In the USA, this week is a time for gathering with family and friends, eating too much home-made food, watching football (American football, that is!), arguing about politics, and–most of all–giving thanks.
One thing Byrneholics have for which to be very thankful is a plateful of new Gabriel Byrne projects that are now complete and headed our way in the coming year: War of the Worlds, ZeroZeroZero, Lost Girls, and Death of a Ladies’ Man! We can’t wait to see our favorite Irishman headlining these intriguing stories.
In the meantime, though, you might find a quiet moment this week to enjoy something from the past:
Emotional Arithmetic is my favorite film for autumn.
Based on the lyrical book by much-loved Canadian writer Matt Cohen, with a formidable cast and an ethereal Canadian setting, the film tells harsh tales of the past and offers hope for the future.
I can’t describe it any better than the Montreal Gazette did, when the film premiered at the Toronto International Film Festival in 2007:
The sad, autumnal melodrama Emotional Arithmetic begins in the lush countryside of the Eastern Townships of Quebec. Leaves are turning red and gold. The lake is calm. A camera swoops across an idyllic farm, where a table has been set under a tree. We stand behind Gabriel Byrne, staring out at the water. We walk behind Max von Sydow touring a barn, shouting Germanic imprecations at the cattle. We see Susan Sarandon open a box, take out a button, and stare at herself in the mirror. The music is dolorous. We see Christopher Plummer, standing in his bedroom and staring out the window. “Storm coming,” he says to no one in particular. “Not that anyone listens.”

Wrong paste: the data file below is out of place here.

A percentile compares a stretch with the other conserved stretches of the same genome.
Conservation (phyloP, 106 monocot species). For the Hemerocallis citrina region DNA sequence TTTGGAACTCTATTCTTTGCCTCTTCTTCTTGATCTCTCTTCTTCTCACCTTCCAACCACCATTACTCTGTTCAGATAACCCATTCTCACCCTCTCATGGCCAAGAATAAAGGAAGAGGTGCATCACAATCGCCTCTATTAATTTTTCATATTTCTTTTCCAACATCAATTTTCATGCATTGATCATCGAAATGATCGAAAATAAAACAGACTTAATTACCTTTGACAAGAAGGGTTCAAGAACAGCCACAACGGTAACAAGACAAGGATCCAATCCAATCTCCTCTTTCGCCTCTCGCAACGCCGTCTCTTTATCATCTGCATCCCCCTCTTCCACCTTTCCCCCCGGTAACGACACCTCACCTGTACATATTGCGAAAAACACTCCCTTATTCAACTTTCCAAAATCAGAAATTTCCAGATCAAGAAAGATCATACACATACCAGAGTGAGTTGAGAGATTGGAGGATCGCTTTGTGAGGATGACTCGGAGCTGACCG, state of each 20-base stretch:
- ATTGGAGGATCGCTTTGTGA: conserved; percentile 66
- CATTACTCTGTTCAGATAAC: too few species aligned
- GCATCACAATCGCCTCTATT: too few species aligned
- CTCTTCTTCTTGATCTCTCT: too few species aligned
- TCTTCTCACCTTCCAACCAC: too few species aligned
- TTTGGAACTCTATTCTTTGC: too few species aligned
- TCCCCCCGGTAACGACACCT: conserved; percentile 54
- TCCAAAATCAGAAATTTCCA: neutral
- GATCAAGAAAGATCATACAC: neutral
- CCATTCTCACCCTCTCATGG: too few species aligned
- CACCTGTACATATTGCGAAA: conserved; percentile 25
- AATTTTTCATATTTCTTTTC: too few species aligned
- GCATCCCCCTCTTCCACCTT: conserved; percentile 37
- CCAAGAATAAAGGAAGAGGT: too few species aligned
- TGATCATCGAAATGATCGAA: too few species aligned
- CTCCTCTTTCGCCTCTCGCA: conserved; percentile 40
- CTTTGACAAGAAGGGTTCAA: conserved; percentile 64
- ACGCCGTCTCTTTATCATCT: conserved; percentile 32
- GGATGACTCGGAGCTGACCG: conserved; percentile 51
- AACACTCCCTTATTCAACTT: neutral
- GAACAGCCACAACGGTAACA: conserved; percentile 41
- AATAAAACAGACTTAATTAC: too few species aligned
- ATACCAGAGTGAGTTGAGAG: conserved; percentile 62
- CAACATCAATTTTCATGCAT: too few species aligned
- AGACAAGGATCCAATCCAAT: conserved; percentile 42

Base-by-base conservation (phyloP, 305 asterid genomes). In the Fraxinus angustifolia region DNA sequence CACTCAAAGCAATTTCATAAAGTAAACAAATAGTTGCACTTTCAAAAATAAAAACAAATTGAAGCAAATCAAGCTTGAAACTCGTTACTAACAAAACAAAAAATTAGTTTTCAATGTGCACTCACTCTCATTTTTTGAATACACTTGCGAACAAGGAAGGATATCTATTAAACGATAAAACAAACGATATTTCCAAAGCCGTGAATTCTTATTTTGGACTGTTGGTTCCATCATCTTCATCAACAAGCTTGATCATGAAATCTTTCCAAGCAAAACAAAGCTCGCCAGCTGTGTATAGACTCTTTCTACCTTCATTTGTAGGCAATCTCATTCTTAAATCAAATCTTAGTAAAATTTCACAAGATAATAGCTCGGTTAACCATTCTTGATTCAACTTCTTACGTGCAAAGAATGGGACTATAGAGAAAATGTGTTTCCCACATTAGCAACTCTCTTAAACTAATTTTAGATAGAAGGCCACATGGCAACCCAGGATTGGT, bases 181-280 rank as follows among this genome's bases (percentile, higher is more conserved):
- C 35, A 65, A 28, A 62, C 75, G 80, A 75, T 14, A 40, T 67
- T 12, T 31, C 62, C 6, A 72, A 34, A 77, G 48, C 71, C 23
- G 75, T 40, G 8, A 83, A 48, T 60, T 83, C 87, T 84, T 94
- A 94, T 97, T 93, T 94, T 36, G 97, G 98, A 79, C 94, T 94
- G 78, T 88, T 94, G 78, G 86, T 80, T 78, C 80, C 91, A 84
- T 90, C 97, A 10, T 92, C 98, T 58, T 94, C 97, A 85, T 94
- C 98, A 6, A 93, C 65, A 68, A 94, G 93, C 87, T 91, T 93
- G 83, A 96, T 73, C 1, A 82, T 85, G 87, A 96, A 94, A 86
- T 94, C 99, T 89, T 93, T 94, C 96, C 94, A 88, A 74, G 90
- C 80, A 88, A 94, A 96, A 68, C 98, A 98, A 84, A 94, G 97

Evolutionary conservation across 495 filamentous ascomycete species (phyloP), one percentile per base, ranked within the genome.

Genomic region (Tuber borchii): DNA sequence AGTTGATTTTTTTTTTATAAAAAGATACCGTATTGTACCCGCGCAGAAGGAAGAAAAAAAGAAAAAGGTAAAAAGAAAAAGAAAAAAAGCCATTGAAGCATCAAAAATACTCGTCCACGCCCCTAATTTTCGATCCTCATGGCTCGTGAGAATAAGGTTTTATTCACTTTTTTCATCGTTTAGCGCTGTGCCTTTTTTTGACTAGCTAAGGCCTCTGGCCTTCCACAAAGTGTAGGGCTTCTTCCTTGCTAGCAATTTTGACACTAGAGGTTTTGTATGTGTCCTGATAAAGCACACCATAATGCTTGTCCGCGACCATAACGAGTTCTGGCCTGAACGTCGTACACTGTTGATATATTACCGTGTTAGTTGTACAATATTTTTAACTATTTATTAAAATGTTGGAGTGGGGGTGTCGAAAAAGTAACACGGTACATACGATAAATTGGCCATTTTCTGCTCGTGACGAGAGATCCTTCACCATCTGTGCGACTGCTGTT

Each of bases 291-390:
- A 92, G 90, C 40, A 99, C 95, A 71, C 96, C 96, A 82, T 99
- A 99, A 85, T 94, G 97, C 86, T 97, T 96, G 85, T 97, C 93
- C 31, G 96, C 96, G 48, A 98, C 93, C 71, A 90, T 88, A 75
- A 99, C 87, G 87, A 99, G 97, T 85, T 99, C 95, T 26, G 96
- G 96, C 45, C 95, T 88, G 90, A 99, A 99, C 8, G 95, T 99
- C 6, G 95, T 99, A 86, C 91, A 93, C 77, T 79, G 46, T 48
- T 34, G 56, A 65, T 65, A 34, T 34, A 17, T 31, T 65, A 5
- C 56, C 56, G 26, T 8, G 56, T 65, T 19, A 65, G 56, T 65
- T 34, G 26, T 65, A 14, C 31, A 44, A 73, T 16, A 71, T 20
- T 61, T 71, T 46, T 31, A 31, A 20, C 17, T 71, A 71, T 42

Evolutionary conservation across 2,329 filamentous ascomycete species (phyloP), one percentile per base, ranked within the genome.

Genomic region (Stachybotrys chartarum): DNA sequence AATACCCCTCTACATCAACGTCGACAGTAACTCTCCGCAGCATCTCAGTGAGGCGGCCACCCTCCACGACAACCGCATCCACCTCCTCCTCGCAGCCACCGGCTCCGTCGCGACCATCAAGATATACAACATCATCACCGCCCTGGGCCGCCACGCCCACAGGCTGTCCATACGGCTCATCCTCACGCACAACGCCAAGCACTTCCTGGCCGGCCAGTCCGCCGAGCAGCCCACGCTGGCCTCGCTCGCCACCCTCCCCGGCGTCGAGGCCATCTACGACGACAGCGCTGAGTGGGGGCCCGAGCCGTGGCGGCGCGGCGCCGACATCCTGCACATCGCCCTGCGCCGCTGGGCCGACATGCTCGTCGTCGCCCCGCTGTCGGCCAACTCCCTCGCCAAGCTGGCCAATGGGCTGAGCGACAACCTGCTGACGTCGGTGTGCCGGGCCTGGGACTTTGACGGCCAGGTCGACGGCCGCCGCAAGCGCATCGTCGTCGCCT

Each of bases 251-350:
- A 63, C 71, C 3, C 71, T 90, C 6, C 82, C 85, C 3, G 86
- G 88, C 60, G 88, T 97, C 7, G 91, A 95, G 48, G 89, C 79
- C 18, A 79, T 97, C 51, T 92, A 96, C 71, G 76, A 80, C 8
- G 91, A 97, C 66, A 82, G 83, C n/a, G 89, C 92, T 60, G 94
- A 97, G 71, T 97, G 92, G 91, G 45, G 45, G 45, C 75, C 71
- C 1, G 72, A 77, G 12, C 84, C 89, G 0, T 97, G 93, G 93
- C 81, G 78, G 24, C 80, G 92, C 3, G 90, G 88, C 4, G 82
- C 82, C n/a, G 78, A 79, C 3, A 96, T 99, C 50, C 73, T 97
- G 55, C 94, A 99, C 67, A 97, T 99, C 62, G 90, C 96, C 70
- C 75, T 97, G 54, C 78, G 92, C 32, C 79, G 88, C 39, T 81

It’s a sequence that allows director Paolo Barzman to give us the mood — sad, autumnal and obsessed with the middle distance, not to mention the distant past — of a story that has become a recurring theme of Canadian art. Emotional Arithmetic closed the recent Toronto film festival, and like Fugitive Pieces, the film that opened it, it is based on a Canadian novel about the redemption, healing and damage of the Holocaust, an event that comes to our shores in the guise of damaged people and loneliness.
Now that sounds much more melancholy than the film turns out to be, in my opinion–there are scenes of laughter and warmth that beautifully balance the drama. But you get the idea: autumn as a season of change, of turning, of the slow dance into the death of winter. Beautiful, fiery in color, chilly in demeanor, a harbinger–we warm ourselves at the fire and in the presence of others in preparation for the cold blast that is to come.
And yet autumn is also a time of renewal and redemption, as the film contends.
But we must choose to make it so.
Enjoy the Mega Movie Page for Emotional Arithmetic and watch the film if you can. I always find it heartening and warming and a perfect way to celebrate Thanksgiving, family and friends, and the spirit of autumn. heart